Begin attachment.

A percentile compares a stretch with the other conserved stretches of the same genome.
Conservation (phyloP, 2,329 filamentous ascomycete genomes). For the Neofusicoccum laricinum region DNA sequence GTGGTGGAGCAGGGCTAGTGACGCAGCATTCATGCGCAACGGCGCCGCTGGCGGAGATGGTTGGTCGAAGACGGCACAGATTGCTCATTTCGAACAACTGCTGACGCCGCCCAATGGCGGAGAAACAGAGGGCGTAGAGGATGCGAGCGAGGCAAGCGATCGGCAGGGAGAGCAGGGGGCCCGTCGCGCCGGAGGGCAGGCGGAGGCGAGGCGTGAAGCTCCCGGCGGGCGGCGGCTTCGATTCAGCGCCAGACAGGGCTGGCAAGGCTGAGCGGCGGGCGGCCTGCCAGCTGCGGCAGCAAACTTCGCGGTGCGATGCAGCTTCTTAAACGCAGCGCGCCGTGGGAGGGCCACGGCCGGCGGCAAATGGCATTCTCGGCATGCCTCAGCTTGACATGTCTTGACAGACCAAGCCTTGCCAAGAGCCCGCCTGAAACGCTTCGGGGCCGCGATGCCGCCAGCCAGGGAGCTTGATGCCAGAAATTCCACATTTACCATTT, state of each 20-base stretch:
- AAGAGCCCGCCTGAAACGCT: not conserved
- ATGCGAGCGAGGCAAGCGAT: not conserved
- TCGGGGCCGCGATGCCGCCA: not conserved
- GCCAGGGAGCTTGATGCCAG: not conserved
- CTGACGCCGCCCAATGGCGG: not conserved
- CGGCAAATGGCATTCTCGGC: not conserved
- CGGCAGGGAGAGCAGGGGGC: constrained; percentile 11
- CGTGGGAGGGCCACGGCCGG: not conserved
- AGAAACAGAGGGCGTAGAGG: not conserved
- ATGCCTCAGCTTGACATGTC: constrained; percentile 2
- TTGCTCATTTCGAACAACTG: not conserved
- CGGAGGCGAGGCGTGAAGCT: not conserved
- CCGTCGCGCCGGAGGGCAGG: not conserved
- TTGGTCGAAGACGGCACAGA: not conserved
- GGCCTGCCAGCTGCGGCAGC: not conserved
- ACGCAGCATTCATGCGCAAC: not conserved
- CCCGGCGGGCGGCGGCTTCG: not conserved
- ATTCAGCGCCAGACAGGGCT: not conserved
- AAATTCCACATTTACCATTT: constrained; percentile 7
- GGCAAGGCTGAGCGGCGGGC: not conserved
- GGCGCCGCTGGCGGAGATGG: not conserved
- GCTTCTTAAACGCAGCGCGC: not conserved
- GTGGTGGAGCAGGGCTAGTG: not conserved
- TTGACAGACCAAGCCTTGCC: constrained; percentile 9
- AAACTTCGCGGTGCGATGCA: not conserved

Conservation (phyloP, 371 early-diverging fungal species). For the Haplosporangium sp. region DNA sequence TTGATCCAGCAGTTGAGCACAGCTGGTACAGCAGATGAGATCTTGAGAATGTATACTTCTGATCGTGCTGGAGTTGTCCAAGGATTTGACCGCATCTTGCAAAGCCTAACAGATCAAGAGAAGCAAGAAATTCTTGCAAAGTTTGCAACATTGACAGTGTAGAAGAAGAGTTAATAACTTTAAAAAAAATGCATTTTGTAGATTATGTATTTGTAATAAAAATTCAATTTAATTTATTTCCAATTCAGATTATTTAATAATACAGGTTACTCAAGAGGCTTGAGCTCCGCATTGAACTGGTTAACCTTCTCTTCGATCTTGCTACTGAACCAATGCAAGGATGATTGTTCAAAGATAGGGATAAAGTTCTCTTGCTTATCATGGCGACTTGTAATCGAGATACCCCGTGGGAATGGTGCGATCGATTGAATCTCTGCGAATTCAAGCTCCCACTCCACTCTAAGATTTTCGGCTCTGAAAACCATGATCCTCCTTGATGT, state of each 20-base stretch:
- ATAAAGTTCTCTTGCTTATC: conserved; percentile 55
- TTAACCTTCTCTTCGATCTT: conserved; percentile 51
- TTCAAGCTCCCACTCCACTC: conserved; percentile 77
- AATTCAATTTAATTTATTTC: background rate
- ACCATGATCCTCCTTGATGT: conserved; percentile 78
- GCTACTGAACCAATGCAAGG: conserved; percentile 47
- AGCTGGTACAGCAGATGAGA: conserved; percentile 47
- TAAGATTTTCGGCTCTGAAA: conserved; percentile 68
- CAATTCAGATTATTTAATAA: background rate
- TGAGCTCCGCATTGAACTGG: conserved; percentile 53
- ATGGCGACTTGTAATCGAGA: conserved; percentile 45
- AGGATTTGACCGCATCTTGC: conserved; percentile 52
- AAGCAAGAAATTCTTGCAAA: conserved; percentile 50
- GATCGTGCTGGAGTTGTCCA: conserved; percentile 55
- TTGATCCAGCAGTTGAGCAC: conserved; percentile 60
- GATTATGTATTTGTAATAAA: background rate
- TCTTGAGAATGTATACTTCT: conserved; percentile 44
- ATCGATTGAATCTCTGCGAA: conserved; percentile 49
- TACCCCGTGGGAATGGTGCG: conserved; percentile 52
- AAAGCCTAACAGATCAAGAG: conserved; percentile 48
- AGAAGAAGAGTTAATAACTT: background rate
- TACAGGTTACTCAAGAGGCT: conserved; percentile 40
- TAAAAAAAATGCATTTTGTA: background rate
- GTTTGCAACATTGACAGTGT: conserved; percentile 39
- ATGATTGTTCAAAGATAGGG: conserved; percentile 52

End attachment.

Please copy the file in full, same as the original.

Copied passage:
A percentile compares a stretch with the other conserved stretches of the same genome.
Conservation (phyloP, 2,329 filamentous ascomycete genomes). For the Neofusicoccum laricinum region DNA sequence GTGGTGGAGCAGGGCTAGTGACGCAGCATTCATGCGCAACGGCGCCGCTGGCGGAGATGGTTGGTCGAAGACGGCACAGATTGCTCATTTCGAACAACTGCTGACGCCGCCCAATGGCGGAGAAACAGAGGGCGTAGAGGATGCGAGCGAGGCAAGCGATCGGCAGGGAGAGCAGGGGGCCCGTCGCGCCGGAGGGCAGGCGGAGGCGAGGCGTGAAGCTCCCGGCGGGCGGCGGCTTCGATTCAGCGCCAGACAGGGCTGGCAAGGCTGAGCGGCGGGCGGCCTGCCAGCTGCGGCAGCAAACTTCGCGGTGCGATGCAGCTTCTTAAACGCAGCGCGCCGTGGGAGGGCCACGGCCGGCGGCAAATGGCATTCTCGGCATGCCTCAGCTTGACATGTCTTGACAGACCAAGCCTTGCCAAGAGCCCGCCTGAAACGCTTCGGGGCCGCGATGCCGCCAGCCAGGGAGCTTGATGCCAGAAATTCCACATTTACCATTT, state of each 20-base stretch:
- AAGAGCCCGCCTGAAACGCT: not conserved
- ATGCGAGCGAGGCAAGCGAT: not conserved
- TCGGGGCCGCGATGCCGCCA: not conserved
- GCCAGGGAGCTTGATGCCAG: not conserved
- CTGACGCCGCCCAATGGCGG: not conserved
- CGGCAAATGGCATTCTCGGC: not conserved
- CGGCAGGGAGAGCAGGGGGC: constrained; percentile 11
- CGTGGGAGGGCCACGGCCGG: not conserved
- AGAAACAGAGGGCGTAGAGG: not conserved
- ATGCCTCAGCTTGACATGTC: constrained; percentile 2
- TTGCTCATTTCGAACAACTG: not conserved
- CGGAGGCGAGGCGTGAAGCT: not conserved
- CCGTCGCGCCGGAGGGCAGG: not conserved
- TTGGTCGAAGACGGCACAGA: not conserved
- GGCCTGCCAGCTGCGGCAGC: not conserved
- ACGCAGCATTCATGCGCAAC: not conserved
- CCCGGCGGGCGGCGGCTTCG: not conserved
- ATTCAGCGCCAGACAGGGCT: not conserved
- AAATTCCACATTTACCATTT: constrained; percentile 7
- GGCAAGGCTGAGCGGCGGGC: not conserved
- GGCGCCGCTGGCGGAGATGG: not conserved
- GCTTCTTAAACGCAGCGCGC: not conserved
- GTGGTGGAGCAGGGCTAGTG: not conserved
- TTGACAGACCAAGCCTTGCC: constrained; percentile 9
- AAACTTCGCGGTGCGATGCA: not conserved

Conservation (phyloP, 371 early-diverging fungal species). For the Haplosporangium sp. region DNA sequence TTGATCCAGCAGTTGAGCACAGCTGGTACAGCAGATGAGATCTTGAGAATGTATACTTCTGATCGTGCTGGAGTTGTCCAAGGATTTGACCGCATCTTGCAAAGCCTAACAGATCAAGAGAAGCAAGAAATTCTTGCAAAGTTTGCAACATTGACAGTGTAGAAGAAGAGTTAATAACTTTAAAAAAAATGCATTTTGTAGATTATGTATTTGTAATAAAAATTCAATTTAATTTATTTCCAATTCAGATTATTTAATAATACAGGTTACTCAAGAGGCTTGAGCTCCGCATTGAACTGGTTAACCTTCTCTTCGATCTTGCTACTGAACCAATGCAAGGATGATTGTTCAAAGATAGGGATAAAGTTCTCTTGCTTATCATGGCGACTTGTAATCGAGATACCCCGTGGGAATGGTGCGATCGATTGAATCTCTGCGAATTCAAGCTCCCACTCCACTCTAAGATTTTCGGCTCTGAAAACCATGATCCTCCTTGATGT, state of each 20-base stretch:
- ATAAAGTTCTCTTGCTTATC: conserved; percentile 55
- TTAACCTTCTCTTCGATCTT: conserved; percentile 51
- TTCAAGCTCCCACTCCACTC: conserved; percentile 77
- AATTCAATTTAATTTATTTC: background rate
- ACCATGATCCTCCTTGATGT: conserved; percentile 78
- GCTACTGAACCAATGCAAGG: conserved; percentile 47
- AGCTGGTACAGCAGATGAGA: conserved; percentile 47
- TAAGATTTTCGGCTCTGAAA: conserved; percentile 68
- CAATTCAGATTATTTAATAA: background rate
- TGAGCTCCGCATTGAACTGG: conserved; percentile 53
- ATGGCGACTTGTAATCGAGA: conserved; percentile 45
- AGGATTTGACCGCATCTTGC: conserved; percentile 52
- AAGCAAGAAATTCTTGCAAA: conserved; percentile 50
- GATCGTGCTGGAGTTGTCCA: conserved; percentile 55
- TTGATCCAGCAGTTGAGCAC: conserved; percentile 60
- GATTATGTATTTGTAATAAA: background rate
- TCTTGAGAATGTATACTTCT: conserved; percentile 44
- ATCGATTGAATCTCTGCGAA: conserved; percentile 49
- TACCCCGTGGGAATGGTGCG: conserved; percentile 52
- AAAGCCTAACAGATCAAGAG: conserved; percentile 48
- AGAAGAAGAGTTAATAACTT: background rate
- TACAGGTTACTCAAGAGGCT: conserved; percentile 40
- TAAAAAAAATGCATTTTGTA: background rate
- GTTTGCAACATTGACAGTGT: conserved; percentile 39
- ATGATTGTTCAAAGATAGGG: conserved; percentile 52